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Biden's push to reduce sentences for minor drug crimes means freedom for 5 Missourians

A man, President Joe Biden, in a blue site gestures with his right hand while speaking from a podium.
Ted S. Warren
/
AP
President Joe Biden speaks Friday, April 22, 2022, at Green River College in Auburn, Wash., south of Seattle. President Joe Biden is announcing that he has granted the first three pardons of his term. In one case he is providing clemency to a Kennedy-era Secret Service agent convicted of trying to sell a copy of an agency file.

Joe Biden granted clemency for the first time in his presidency Tuesday. He focused his attention commuting the sentences of people convicted of low-level, nonviolent drug offenses. Five are from Missouri.

A Blue Springs man and four other Missourians are among the 78 people granted clemency Tuesday by President Joe Biden, his first such act as president.

“Today, I am pardoning three people who have demonstrated their commitment to rehabilitation and are striving every day to give back and contribute to their communities,” Biden said in a press release. “I am also commuting the sentences of 75 people who are serving long sentences for non-violent drug offenses.”

Among those was 46-year-old Paul Lupercio of Blue Springs, who was convicted in 2008 of conspiracy to distribute 1,000 kilograms of marijuana and five kilograms or more of cocaine.

Lupercio was sentenced in the Western District of Missouri to 240 months in prison, with release scheduled for 2025. After Biden’s commutation, Lupercio will now walk free on August 24, but will still have 10 years of supervised release.

Biden said in a statement that he is using April’s designation as national Second Chance Month to grant commutations to people who would have received a lower sentence if they were charged today under the First Step Act, aimed at reducing long federal prison sentences.

Biden also commuted the sentences of four other Missourians, all of whom were convicted of conspiracy to possess or distribute illegal drugs.

Brandon Todd Berry – Sikeston, Missouri

Offense: Conspiracy to distribute 500 grams or more of a substance containing methamphetamine (Eastern District of Missouri).

David C. Frazier – St. Louis, Missouri

Offense: Conspiracy to distribute cocaine; possession with intent to distribute a mixture containing cocaine; maintaining a drug involved premises (Eastern District of Missouri).

Byron James Miller – St. Louis, Missouri

Offense:

1. Conspiracy to possess with intent to distribute crack cocaine; possession with intent to distribute in excess of 500 grams of cocaine (Eastern District of Missouri).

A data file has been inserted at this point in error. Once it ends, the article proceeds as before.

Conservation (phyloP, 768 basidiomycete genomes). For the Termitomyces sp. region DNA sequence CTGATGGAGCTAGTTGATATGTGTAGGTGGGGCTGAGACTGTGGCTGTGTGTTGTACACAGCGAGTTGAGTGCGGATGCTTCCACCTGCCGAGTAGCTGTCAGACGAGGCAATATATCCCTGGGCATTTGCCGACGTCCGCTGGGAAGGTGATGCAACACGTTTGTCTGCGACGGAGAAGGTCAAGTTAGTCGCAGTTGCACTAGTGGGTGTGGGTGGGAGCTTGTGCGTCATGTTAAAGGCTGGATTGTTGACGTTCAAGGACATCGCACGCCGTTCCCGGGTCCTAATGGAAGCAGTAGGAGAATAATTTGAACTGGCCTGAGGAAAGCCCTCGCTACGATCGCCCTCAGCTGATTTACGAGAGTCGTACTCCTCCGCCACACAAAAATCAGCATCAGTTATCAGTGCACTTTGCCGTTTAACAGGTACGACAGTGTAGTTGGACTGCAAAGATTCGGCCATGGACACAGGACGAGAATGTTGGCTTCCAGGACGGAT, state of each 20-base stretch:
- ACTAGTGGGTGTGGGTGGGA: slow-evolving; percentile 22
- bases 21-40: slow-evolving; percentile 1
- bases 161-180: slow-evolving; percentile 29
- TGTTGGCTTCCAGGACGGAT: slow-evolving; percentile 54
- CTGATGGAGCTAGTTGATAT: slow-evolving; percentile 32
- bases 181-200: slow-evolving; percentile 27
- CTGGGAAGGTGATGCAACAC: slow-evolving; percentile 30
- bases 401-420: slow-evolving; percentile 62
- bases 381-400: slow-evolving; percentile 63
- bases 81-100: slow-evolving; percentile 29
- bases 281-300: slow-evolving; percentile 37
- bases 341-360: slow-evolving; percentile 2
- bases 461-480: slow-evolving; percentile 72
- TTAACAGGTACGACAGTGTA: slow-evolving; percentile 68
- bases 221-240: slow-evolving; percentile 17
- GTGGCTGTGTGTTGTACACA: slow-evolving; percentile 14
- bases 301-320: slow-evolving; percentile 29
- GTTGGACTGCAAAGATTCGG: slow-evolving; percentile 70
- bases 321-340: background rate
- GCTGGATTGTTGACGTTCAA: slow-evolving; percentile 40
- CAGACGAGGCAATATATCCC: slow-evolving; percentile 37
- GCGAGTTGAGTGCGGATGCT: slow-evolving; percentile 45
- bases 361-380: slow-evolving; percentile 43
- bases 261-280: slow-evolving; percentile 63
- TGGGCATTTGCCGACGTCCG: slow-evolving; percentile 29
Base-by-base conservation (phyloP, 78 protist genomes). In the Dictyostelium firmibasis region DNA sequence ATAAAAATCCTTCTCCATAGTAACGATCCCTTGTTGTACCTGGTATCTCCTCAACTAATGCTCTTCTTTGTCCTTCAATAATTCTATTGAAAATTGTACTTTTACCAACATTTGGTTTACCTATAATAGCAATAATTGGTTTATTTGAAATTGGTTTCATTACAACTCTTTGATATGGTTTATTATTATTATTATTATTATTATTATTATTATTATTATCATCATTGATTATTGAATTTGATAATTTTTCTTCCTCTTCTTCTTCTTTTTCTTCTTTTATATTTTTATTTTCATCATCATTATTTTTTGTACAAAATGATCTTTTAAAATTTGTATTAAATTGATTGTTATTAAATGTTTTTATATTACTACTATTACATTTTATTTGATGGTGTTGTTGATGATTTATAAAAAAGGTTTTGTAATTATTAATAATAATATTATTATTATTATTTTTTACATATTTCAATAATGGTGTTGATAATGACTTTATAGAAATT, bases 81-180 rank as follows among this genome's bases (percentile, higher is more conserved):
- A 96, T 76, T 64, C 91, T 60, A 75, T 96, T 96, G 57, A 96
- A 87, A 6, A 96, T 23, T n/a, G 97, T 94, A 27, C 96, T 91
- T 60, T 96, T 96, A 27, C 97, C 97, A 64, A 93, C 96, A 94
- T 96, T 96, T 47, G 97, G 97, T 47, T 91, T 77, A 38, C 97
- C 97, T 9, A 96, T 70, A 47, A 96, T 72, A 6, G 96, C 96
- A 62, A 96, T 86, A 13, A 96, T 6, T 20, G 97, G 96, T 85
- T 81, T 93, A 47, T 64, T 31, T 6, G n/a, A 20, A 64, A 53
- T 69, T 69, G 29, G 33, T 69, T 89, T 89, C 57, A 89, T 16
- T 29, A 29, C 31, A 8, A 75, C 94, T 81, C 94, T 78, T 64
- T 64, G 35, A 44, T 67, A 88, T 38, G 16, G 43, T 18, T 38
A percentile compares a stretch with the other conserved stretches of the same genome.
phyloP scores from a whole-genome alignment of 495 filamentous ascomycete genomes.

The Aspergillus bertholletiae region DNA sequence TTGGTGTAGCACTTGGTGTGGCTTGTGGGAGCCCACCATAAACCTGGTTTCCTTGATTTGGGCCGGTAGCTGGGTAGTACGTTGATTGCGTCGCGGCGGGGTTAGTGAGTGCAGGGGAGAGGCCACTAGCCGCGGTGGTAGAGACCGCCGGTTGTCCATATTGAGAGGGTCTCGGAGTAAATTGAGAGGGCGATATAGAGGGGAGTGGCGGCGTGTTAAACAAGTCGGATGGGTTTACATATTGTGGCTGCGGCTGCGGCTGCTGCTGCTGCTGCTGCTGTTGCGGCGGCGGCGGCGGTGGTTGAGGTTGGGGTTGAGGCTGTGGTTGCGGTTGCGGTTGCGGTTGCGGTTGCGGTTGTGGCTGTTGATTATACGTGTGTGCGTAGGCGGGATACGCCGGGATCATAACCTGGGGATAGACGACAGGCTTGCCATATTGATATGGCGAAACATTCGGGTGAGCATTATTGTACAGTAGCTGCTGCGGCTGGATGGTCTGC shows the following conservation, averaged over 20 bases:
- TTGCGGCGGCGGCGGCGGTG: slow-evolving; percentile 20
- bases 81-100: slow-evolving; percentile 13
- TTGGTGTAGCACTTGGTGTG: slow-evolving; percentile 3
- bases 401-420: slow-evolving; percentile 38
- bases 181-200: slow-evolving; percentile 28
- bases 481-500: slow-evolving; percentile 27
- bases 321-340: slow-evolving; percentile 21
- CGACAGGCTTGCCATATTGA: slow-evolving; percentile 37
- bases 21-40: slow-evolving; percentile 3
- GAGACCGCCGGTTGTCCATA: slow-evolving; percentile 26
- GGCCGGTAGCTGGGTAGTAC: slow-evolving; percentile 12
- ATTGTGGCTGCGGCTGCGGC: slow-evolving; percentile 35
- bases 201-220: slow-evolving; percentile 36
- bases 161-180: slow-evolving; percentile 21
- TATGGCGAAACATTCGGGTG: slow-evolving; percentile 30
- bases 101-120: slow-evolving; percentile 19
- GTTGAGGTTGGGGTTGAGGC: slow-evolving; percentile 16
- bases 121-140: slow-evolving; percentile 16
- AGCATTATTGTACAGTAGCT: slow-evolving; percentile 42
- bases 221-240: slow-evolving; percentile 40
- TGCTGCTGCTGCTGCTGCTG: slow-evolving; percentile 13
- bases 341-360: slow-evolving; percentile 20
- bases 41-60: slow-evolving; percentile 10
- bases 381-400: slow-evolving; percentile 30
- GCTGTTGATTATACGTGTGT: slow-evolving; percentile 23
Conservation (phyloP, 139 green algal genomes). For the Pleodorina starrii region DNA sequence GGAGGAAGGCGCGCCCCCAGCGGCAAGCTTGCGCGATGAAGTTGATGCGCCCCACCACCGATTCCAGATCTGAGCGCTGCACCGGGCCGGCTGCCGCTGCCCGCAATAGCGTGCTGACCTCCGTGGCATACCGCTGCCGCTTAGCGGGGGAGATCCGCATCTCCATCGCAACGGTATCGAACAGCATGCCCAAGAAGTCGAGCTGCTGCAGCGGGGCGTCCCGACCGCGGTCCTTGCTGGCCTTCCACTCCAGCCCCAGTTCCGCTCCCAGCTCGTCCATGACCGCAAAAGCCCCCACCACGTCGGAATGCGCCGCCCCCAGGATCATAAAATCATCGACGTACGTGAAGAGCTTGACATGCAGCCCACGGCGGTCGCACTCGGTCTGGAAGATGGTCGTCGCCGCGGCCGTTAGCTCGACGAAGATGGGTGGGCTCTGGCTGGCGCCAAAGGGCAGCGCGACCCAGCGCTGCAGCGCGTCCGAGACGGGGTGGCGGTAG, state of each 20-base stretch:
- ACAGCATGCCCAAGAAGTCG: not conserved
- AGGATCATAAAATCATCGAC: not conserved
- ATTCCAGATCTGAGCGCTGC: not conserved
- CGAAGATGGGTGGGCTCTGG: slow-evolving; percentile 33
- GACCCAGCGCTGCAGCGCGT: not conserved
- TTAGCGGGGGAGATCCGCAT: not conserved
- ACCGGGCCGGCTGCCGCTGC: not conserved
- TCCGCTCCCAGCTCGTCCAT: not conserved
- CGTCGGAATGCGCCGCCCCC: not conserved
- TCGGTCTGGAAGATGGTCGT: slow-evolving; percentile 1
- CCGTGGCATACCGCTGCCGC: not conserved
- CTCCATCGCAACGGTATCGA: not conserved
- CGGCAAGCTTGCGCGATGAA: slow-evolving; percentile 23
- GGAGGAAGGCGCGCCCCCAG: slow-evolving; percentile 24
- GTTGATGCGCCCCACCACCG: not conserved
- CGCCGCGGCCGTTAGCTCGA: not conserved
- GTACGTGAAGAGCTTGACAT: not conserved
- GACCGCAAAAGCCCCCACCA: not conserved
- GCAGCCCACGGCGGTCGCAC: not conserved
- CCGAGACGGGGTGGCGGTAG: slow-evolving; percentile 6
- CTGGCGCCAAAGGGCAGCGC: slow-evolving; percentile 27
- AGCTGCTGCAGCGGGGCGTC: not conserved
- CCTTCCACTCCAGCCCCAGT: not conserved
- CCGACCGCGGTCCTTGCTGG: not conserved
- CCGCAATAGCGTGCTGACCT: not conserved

2. Possession with intent to distribute heroin; possession of heroin in a federal prison (District of Central Illinois).

David L. Zouck – Buffalo, Missouri

Offense: Conspiracy to distribute 500 grams or more of methamphetamine; distribution of five grams or more of actual methamphetamine (Western District of Missouri).

Biden issues three pardons

Biden also issued pardons for three people who have served their terms, saying they have rehabilitated their lives: an 86-year-old former U.S. Secret Service agent charged with attempting to sell a copy of a Secret Service file — a crime he says he never committed; a 51-year-old Texas woman convicted of transporting cocaine for her boyfriend and accomplice, neither of whom faced charges; and a 52-year-old Georgia man convicted for using his pool hall to let pot dealers sell marijuana.

Biden said his administration is applying second-chance opportunities announced earlier this month as part of a comprehensive strategy to combat recidivism and ease re-entry into society. These include expanding job opportunities, job training, veteran support and loans to formerly incarcerated people.

“America must offer meaningful opportunities for redemption and rehabilitation to empower those who have been incarcerated to become productive, law-abiding, members of society, and reduce crime and make our communities safer,” Biden said.

As KCUR’s general assignment reporter and visual journalist, I bring our audience inside the daily stories that matter most to the people of the Kansas City metro, showing how and why events affect residents. Through my photography, I seek to ensure our diverse community sees itself represented in our coverage. Email me at carlos@kcur.org.
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